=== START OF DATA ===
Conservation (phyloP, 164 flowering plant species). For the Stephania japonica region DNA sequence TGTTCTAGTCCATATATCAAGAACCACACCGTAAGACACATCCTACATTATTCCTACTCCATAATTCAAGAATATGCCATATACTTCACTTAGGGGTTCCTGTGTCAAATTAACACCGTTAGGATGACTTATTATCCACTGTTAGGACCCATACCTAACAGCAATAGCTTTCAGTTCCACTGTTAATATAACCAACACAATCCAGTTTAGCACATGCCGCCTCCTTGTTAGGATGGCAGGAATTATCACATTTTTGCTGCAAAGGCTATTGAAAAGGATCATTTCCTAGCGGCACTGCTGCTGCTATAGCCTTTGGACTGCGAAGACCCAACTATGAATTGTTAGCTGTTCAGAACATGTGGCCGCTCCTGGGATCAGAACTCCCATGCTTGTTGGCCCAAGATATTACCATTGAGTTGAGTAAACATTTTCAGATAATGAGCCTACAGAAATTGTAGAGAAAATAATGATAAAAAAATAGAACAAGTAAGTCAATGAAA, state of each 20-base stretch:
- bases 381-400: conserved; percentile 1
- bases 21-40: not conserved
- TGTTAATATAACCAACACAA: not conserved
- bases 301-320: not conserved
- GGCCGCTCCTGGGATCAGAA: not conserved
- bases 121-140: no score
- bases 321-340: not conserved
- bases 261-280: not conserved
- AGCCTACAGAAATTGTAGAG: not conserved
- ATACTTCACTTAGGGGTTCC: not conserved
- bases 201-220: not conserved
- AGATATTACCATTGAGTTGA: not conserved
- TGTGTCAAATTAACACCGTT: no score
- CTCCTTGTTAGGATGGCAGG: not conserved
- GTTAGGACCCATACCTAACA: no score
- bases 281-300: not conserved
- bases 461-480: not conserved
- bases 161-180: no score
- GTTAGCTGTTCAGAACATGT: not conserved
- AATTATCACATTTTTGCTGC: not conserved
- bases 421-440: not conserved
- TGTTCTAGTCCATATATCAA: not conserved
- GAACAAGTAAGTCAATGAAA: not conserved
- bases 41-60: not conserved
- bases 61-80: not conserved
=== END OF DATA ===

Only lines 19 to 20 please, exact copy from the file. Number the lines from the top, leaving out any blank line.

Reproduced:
- bases 161-180: no score
- GTTAGCTGTTCAGAACATGT: not conserved